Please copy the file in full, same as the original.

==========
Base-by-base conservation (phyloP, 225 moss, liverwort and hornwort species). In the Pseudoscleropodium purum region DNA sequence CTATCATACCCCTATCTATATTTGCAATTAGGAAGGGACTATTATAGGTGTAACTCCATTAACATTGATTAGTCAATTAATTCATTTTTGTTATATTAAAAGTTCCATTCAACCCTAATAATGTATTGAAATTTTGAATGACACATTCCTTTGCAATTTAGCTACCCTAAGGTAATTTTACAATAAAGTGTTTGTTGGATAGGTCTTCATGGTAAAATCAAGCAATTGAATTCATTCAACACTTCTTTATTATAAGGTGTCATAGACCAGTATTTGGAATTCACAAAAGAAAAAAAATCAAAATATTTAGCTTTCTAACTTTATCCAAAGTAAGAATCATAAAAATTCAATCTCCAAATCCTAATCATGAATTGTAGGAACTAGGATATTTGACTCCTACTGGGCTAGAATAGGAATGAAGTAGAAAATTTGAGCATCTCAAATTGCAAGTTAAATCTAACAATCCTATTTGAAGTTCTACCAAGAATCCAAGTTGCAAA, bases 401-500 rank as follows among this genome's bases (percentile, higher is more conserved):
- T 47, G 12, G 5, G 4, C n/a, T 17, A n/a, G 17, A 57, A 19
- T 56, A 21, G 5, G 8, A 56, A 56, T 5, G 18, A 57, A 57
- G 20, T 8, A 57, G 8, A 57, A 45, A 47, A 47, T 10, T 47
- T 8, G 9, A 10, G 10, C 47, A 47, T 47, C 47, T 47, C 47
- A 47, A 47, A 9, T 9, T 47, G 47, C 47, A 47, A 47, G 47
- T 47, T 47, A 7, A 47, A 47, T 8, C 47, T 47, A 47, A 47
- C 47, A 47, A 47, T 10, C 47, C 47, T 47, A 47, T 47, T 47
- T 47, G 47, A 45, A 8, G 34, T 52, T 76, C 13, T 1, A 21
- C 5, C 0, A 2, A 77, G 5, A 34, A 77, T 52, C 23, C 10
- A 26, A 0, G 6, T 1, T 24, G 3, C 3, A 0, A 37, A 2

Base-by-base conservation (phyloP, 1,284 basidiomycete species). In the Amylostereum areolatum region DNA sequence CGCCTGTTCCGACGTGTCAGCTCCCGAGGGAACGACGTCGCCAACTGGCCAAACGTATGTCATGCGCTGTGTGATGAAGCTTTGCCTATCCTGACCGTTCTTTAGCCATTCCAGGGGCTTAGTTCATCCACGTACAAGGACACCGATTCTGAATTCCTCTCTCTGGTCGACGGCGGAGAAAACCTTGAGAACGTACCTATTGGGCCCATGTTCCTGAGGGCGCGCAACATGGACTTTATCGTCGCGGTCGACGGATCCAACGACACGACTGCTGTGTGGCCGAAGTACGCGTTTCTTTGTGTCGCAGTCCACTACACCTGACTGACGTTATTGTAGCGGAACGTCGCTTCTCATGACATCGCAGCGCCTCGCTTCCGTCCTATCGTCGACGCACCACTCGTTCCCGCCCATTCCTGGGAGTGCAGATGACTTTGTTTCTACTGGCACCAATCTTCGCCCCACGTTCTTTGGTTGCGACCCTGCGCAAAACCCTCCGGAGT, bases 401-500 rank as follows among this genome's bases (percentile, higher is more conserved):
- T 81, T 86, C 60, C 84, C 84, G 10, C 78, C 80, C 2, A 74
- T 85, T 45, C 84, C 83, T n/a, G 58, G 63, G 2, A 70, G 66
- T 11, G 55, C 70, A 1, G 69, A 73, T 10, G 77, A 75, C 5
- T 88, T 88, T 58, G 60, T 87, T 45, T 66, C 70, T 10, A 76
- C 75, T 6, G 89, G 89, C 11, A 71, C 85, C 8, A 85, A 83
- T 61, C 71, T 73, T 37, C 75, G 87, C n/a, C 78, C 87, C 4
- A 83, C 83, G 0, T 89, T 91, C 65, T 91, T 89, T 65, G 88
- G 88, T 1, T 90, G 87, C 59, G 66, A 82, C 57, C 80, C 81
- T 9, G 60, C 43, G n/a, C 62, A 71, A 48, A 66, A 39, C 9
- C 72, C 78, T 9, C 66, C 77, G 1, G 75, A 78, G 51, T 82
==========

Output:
Base-by-base conservation (phyloP, 225 moss, liverwort and hornwort species). In the Pseudoscleropodium purum region DNA sequence CTATCATACCCCTATCTATATTTGCAATTAGGAAGGGACTATTATAGGTGTAACTCCATTAACATTGATTAGTCAATTAATTCATTTTTGTTATATTAAAAGTTCCATTCAACCCTAATAATGTATTGAAATTTTGAATGACACATTCCTTTGCAATTTAGCTACCCTAAGGTAATTTTACAATAAAGTGTTTGTTGGATAGGTCTTCATGGTAAAATCAAGCAATTGAATTCATTCAACACTTCTTTATTATAAGGTGTCATAGACCAGTATTTGGAATTCACAAAAGAAAAAAAATCAAAATATTTAGCTTTCTAACTTTATCCAAAGTAAGAATCATAAAAATTCAATCTCCAAATCCTAATCATGAATTGTAGGAACTAGGATATTTGACTCCTACTGGGCTAGAATAGGAATGAAGTAGAAAATTTGAGCATCTCAAATTGCAAGTTAAATCTAACAATCCTATTTGAAGTTCTACCAAGAATCCAAGTTGCAAA, bases 401-500 rank as follows among this genome's bases (percentile, higher is more conserved):
- T 47, G 12, G 5, G 4, C n/a, T 17, A n/a, G 17, A 57, A 19
- T 56, A 21, G 5, G 8, A 56, A 56, T 5, G 18, A 57, A 57
- G 20, T 8, A 57, G 8, A 57, A 45, A 47, A 47, T 10, T 47
- T 8, G 9, A 10, G 10, C 47, A 47, T 47, C 47, T 47, C 47
- A 47, A 47, A 9, T 9, T 47, G 47, C 47, A 47, A 47, G 47
- T 47, T 47, A 7, A 47, A 47, T 8, C 47, T 47, A 47, A 47
- C 47, A 47, A 47, T 10, C 47, C 47, T 47, A 47, T 47, T 47
- T 47, G 47, A 45, A 8, G 34, T 52, T 76, C 13, T 1, A 21
- C 5, C 0, A 2, A 77, G 5, A 34, A 77, T 52, C 23, C 10
- A 26, A 0, G 6, T 1, T 24, G 3, C 3, A 0, A 37, A 2

Base-by-base conservation (phyloP, 1,284 basidiomycete species). In the Amylostereum areolatum region DNA sequence CGCCTGTTCCGACGTGTCAGCTCCCGAGGGAACGACGTCGCCAACTGGCCAAACGTATGTCATGCGCTGTGTGATGAAGCTTTGCCTATCCTGACCGTTCTTTAGCCATTCCAGGGGCTTAGTTCATCCACGTACAAGGACACCGATTCTGAATTCCTCTCTCTGGTCGACGGCGGAGAAAACCTTGAGAACGTACCTATTGGGCCCATGTTCCTGAGGGCGCGCAACATGGACTTTATCGTCGCGGTCGACGGATCCAACGACACGACTGCTGTGTGGCCGAAGTACGCGTTTCTTTGTGTCGCAGTCCACTACACCTGACTGACGTTATTGTAGCGGAACGTCGCTTCTCATGACATCGCAGCGCCTCGCTTCCGTCCTATCGTCGACGCACCACTCGTTCCCGCCCATTCCTGGGAGTGCAGATGACTTTGTTTCTACTGGCACCAATCTTCGCCCCACGTTCTTTGGTTGCGACCCTGCGCAAAACCCTCCGGAGT, bases 401-500 rank as follows among this genome's bases (percentile, higher is more conserved):
- T 81, T 86, C 60, C 84, C 84, G 10, C 78, C 80, C 2, A 74
- T 85, T 45, C 84, C 83, T n/a, G 58, G 63, G 2, A 70, G 66
- T 11, G 55, C 70, A 1, G 69, A 73, T 10, G 77, A 75, C 5
- T 88, T 88, T 58, G 60, T 87, T 45, T 66, C 70, T 10, A 76
- C 75, T 6, G 89, G 89, C 11, A 71, C 85, C 8, A 85, A 83
- T 61, C 71, T 73, T 37, C 75, G 87, C n/a, C 78, C 87, C 4
- A 83, C 83, G 0, T 89, T 91, C 65, T 91, T 89, T 65, G 88
- G 88, T 1, T 90, G 87, C 59, G 66, A 82, C 57, C 80, C 81
- T 9, G 60, C 43, G n/a, C 62, A 71, A 48, A 66, A 39, C 9
- C 72, C 78, T 9, C 66, C 77, G 1, G 75, A 78, G 51, T 82